So convincing is this tale that I will undoubtedly repeat the fictionalised parts as fact for years to come as it was impossible to tell where the truth ended, and where Martin Edwards has used conjecture in this ‘true confession’ We are taken back to Crippen’s life as a young man, his first marriage to Charlotte and her untimely death which led to him leaving his two-year-old son Otto in the care of his parents while he travelled to New York to practice as a homeopathic doctor.

We travel backwards and forward with Crippen as he meets and falls deeply and passionately in love with Cora and at first all appears well. Crippen supports his wife in her wish to tread the boards and despite set-backs in his professional life this only illustrates his resourceful nature.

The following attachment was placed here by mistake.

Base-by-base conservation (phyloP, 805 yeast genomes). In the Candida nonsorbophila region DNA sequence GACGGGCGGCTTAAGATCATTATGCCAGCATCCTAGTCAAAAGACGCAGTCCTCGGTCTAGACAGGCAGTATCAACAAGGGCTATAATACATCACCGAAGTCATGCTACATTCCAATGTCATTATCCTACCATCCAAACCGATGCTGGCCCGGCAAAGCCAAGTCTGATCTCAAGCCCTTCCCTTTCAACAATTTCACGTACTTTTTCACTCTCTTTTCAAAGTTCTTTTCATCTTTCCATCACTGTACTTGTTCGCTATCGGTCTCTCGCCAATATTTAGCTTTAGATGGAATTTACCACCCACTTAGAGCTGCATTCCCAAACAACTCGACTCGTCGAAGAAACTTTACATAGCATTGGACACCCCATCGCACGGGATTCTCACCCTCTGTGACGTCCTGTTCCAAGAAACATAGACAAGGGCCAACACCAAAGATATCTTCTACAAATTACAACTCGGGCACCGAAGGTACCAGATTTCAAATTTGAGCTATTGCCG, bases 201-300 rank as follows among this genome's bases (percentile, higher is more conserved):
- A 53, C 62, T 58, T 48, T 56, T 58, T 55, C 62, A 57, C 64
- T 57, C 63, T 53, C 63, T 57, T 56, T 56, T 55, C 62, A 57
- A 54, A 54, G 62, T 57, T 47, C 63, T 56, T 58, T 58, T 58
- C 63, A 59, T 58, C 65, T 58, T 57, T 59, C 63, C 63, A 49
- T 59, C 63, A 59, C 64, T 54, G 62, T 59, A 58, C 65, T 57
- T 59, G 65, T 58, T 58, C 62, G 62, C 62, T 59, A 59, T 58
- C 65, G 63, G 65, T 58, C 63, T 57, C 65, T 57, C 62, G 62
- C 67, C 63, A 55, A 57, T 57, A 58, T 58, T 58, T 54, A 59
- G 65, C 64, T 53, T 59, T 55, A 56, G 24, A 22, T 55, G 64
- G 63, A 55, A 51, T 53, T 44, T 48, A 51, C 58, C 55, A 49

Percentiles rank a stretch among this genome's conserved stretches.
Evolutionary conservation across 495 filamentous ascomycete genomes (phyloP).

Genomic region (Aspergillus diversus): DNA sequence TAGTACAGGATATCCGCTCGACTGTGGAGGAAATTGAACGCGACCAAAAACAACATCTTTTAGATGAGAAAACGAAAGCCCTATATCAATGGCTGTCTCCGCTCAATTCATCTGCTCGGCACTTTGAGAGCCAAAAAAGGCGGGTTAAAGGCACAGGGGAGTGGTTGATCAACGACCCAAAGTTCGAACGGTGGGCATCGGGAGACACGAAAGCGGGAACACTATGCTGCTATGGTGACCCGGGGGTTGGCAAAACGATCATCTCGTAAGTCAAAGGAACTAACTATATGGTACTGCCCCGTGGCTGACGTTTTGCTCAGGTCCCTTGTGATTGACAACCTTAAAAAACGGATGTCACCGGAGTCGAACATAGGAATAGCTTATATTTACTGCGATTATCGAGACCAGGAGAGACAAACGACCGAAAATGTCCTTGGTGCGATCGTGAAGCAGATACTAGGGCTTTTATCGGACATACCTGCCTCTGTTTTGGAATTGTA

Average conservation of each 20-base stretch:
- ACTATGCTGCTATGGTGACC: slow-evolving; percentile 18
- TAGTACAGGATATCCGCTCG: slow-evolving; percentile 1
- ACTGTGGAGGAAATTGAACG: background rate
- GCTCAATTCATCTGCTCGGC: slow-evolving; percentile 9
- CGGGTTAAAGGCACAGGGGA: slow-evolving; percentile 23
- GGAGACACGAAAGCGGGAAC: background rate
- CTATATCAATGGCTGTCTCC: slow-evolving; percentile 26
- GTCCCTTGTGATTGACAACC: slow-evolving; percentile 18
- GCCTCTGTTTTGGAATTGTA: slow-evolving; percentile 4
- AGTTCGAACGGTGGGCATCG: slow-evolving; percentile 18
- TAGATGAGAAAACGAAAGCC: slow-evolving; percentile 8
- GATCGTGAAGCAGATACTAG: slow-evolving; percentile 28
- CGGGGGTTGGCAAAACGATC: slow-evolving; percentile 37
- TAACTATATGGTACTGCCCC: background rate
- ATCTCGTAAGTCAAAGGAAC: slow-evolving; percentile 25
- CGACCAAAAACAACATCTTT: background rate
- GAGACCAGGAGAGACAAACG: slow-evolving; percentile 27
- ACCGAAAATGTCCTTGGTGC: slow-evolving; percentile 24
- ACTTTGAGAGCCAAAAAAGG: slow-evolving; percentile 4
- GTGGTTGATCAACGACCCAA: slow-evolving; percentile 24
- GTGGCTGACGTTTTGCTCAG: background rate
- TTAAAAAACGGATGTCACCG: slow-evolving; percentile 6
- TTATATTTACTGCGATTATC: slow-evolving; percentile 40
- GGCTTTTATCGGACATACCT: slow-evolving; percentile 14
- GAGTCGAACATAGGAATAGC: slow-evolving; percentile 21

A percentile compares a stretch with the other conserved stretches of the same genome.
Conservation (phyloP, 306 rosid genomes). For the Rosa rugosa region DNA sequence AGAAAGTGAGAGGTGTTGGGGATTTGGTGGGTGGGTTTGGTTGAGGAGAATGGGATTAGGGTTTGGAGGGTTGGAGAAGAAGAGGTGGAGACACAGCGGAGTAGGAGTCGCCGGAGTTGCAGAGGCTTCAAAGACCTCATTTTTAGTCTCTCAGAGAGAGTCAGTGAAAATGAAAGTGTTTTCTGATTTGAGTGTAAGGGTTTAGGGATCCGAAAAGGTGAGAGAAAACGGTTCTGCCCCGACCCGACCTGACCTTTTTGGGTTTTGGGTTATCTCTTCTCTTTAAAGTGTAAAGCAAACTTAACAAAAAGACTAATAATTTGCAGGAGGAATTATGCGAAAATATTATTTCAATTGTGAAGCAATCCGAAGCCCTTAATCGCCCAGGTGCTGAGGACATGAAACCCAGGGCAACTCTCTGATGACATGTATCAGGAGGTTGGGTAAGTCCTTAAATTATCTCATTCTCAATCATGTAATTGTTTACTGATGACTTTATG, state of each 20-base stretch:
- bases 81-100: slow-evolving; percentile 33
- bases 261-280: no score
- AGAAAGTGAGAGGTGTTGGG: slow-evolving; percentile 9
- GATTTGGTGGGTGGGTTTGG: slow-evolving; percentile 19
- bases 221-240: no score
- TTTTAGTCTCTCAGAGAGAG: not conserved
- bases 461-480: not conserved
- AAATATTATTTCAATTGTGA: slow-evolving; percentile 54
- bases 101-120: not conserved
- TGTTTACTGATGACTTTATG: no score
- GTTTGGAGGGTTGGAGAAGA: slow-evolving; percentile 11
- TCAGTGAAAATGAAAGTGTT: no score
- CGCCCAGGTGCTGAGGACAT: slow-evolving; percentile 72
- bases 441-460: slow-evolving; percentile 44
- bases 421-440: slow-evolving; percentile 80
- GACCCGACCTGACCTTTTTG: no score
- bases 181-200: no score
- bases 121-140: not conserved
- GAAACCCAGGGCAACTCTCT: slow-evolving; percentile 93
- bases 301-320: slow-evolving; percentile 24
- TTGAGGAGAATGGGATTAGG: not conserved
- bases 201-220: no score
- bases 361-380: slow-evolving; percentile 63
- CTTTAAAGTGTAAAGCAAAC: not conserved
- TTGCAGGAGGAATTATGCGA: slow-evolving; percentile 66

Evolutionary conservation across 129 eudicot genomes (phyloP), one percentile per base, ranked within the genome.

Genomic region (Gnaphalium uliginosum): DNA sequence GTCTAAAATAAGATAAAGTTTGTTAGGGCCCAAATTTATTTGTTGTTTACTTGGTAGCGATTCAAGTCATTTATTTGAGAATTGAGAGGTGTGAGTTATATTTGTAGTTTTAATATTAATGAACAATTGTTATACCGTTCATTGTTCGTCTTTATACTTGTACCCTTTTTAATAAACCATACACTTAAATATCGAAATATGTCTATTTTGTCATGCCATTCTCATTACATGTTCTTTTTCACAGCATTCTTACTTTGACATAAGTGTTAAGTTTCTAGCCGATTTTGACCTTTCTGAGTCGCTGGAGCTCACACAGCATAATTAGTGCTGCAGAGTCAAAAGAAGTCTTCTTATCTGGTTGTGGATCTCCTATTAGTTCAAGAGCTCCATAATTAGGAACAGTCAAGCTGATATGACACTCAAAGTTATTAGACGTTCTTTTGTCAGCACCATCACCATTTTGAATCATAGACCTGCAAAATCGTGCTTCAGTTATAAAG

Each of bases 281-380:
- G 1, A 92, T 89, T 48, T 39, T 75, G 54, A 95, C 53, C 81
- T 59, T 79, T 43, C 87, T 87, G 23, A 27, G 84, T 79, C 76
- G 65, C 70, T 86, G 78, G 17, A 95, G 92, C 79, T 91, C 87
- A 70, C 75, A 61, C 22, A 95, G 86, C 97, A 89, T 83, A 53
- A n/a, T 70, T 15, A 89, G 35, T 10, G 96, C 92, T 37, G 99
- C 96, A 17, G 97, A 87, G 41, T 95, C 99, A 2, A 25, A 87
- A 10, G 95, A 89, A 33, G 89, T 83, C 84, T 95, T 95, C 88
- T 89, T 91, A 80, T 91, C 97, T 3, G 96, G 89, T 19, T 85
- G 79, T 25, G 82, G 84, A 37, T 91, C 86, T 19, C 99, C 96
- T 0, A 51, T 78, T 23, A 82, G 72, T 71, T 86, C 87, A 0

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By Damaskcat HALL OF FAMETOP 500 REVIEWERVINE VOICE on 24 April 2009
Format: Paperback Verified Purchase
I knew very little about the infamous Dr Crippen before I read this book apart from the fact he was apprehended on his way to Canada and brought back to the UK to stand trial for the murder of his wife, Cora. Even though the book is billed as fictionalised history I found myself wondering where the fiction ended and the truth began.